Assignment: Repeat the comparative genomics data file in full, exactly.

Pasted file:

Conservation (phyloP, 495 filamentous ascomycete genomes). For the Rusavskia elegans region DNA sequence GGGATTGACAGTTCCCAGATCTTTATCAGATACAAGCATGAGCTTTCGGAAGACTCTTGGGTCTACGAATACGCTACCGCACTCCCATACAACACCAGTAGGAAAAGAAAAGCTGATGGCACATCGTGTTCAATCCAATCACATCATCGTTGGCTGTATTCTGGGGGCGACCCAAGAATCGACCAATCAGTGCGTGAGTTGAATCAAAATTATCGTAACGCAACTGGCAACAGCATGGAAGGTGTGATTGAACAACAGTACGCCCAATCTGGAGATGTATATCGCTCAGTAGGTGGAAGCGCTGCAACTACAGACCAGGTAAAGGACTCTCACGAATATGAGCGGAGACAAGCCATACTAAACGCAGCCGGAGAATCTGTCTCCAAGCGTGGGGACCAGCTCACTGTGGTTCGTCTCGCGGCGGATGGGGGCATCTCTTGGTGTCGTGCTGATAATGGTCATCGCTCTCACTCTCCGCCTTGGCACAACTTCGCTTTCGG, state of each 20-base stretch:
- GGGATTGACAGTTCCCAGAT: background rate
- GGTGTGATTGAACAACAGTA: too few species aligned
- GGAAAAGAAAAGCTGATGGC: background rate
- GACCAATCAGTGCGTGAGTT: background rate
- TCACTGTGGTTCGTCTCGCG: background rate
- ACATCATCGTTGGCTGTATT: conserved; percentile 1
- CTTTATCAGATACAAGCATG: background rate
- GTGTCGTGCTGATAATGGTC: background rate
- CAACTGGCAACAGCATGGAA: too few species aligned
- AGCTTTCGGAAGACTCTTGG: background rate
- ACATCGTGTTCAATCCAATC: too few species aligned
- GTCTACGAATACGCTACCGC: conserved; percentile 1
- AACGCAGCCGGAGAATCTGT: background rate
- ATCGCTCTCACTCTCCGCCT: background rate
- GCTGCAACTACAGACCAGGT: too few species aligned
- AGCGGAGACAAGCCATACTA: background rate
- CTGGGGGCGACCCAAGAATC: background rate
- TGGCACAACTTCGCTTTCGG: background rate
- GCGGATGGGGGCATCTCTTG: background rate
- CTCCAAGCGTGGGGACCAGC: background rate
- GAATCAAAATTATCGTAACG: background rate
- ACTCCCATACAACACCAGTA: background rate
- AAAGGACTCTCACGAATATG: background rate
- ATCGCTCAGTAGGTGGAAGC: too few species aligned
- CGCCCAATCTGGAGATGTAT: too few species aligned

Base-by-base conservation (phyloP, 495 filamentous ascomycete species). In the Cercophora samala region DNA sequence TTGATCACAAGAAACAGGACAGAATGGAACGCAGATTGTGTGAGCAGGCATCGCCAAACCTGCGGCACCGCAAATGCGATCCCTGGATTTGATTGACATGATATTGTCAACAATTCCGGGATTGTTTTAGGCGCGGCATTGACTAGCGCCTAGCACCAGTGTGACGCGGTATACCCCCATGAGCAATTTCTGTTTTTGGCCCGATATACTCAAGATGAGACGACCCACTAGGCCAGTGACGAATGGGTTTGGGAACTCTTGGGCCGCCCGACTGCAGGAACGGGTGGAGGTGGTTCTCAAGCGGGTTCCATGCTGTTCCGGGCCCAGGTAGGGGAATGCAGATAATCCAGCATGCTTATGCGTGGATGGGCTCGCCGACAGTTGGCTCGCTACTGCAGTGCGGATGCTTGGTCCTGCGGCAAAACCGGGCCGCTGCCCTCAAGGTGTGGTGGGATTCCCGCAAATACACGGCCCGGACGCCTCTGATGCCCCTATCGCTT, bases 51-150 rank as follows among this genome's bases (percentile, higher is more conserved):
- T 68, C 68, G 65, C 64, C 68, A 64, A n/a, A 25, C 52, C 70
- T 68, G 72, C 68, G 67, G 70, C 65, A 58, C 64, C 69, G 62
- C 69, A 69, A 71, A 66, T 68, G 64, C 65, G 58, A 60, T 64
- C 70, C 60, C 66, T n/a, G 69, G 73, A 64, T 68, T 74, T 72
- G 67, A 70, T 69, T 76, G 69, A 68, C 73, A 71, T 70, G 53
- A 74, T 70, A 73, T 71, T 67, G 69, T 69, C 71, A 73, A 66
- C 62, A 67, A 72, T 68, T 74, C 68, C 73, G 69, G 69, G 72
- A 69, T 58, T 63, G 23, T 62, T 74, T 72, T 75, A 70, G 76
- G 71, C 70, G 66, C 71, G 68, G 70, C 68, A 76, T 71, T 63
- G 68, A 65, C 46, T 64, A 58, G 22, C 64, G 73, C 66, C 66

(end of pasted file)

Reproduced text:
Conservation (phyloP, 495 filamentous ascomycete genomes). For the Rusavskia elegans region DNA sequence GGGATTGACAGTTCCCAGATCTTTATCAGATACAAGCATGAGCTTTCGGAAGACTCTTGGGTCTACGAATACGCTACCGCACTCCCATACAACACCAGTAGGAAAAGAAAAGCTGATGGCACATCGTGTTCAATCCAATCACATCATCGTTGGCTGTATTCTGGGGGCGACCCAAGAATCGACCAATCAGTGCGTGAGTTGAATCAAAATTATCGTAACGCAACTGGCAACAGCATGGAAGGTGTGATTGAACAACAGTACGCCCAATCTGGAGATGTATATCGCTCAGTAGGTGGAAGCGCTGCAACTACAGACCAGGTAAAGGACTCTCACGAATATGAGCGGAGACAAGCCATACTAAACGCAGCCGGAGAATCTGTCTCCAAGCGTGGGGACCAGCTCACTGTGGTTCGTCTCGCGGCGGATGGGGGCATCTCTTGGTGTCGTGCTGATAATGGTCATCGCTCTCACTCTCCGCCTTGGCACAACTTCGCTTTCGG, state of each 20-base stretch:
- GGGATTGACAGTTCCCAGAT: background rate
- GGTGTGATTGAACAACAGTA: too few species aligned
- GGAAAAGAAAAGCTGATGGC: background rate
- GACCAATCAGTGCGTGAGTT: background rate
- TCACTGTGGTTCGTCTCGCG: background rate
- ACATCATCGTTGGCTGTATT: conserved; percentile 1
- CTTTATCAGATACAAGCATG: background rate
- GTGTCGTGCTGATAATGGTC: background rate
- CAACTGGCAACAGCATGGAA: too few species aligned
- AGCTTTCGGAAGACTCTTGG: background rate
- ACATCGTGTTCAATCCAATC: too few species aligned
- GTCTACGAATACGCTACCGC: conserved; percentile 1
- AACGCAGCCGGAGAATCTGT: background rate
- ATCGCTCTCACTCTCCGCCT: background rate
- GCTGCAACTACAGACCAGGT: too few species aligned
- AGCGGAGACAAGCCATACTA: background rate
- CTGGGGGCGACCCAAGAATC: background rate
- TGGCACAACTTCGCTTTCGG: background rate
- GCGGATGGGGGCATCTCTTG: background rate
- CTCCAAGCGTGGGGACCAGC: background rate
- GAATCAAAATTATCGTAACG: background rate
- ACTCCCATACAACACCAGTA: background rate
- AAAGGACTCTCACGAATATG: background rate
- ATCGCTCAGTAGGTGGAAGC: too few species aligned
- CGCCCAATCTGGAGATGTAT: too few species aligned

Base-by-base conservation (phyloP, 495 filamentous ascomycete species). In the Cercophora samala region DNA sequence TTGATCACAAGAAACAGGACAGAATGGAACGCAGATTGTGTGAGCAGGCATCGCCAAACCTGCGGCACCGCAAATGCGATCCCTGGATTTGATTGACATGATATTGTCAACAATTCCGGGATTGTTTTAGGCGCGGCATTGACTAGCGCCTAGCACCAGTGTGACGCGGTATACCCCCATGAGCAATTTCTGTTTTTGGCCCGATATACTCAAGATGAGACGACCCACTAGGCCAGTGACGAATGGGTTTGGGAACTCTTGGGCCGCCCGACTGCAGGAACGGGTGGAGGTGGTTCTCAAGCGGGTTCCATGCTGTTCCGGGCCCAGGTAGGGGAATGCAGATAATCCAGCATGCTTATGCGTGGATGGGCTCGCCGACAGTTGGCTCGCTACTGCAGTGCGGATGCTTGGTCCTGCGGCAAAACCGGGCCGCTGCCCTCAAGGTGTGGTGGGATTCCCGCAAATACACGGCCCGGACGCCTCTGATGCCCCTATCGCTT, bases 51-150 rank as follows among this genome's bases (percentile, higher is more conserved):
- T 68, C 68, G 65, C 64, C 68, A 64, A n/a, A 25, C 52, C 70
- T 68, G 72, C 68, G 67, G 70, C 65, A 58, C 64, C 69, G 62
- C 69, A 69, A 71, A 66, T 68, G 64, C 65, G 58, A 60, T 64
- C 70, C 60, C 66, T n/a, G 69, G 73, A 64, T 68, T 74, T 72
- G 67, A 70, T 69, T 76, G 69, A 68, C 73, A 71, T 70, G 53
- A 74, T 70, A 73, T 71, T 67, G 69, T 69, C 71, A 73, A 66
- C 62, A 67, A 72, T 68, T 74, C 68, C 73, G 69, G 69, G 72
- A 69, T 58, T 63, G 23, T 62, T 74, T 72, T 75, A 70, G 76
- G 71, C 70, G 66, C 71, G 68, G 70, C 68, A 76, T 71, T 63
- G 68, A 65, C 46, T 64, A 58, G 22, C 64, G 73, C 66, C 66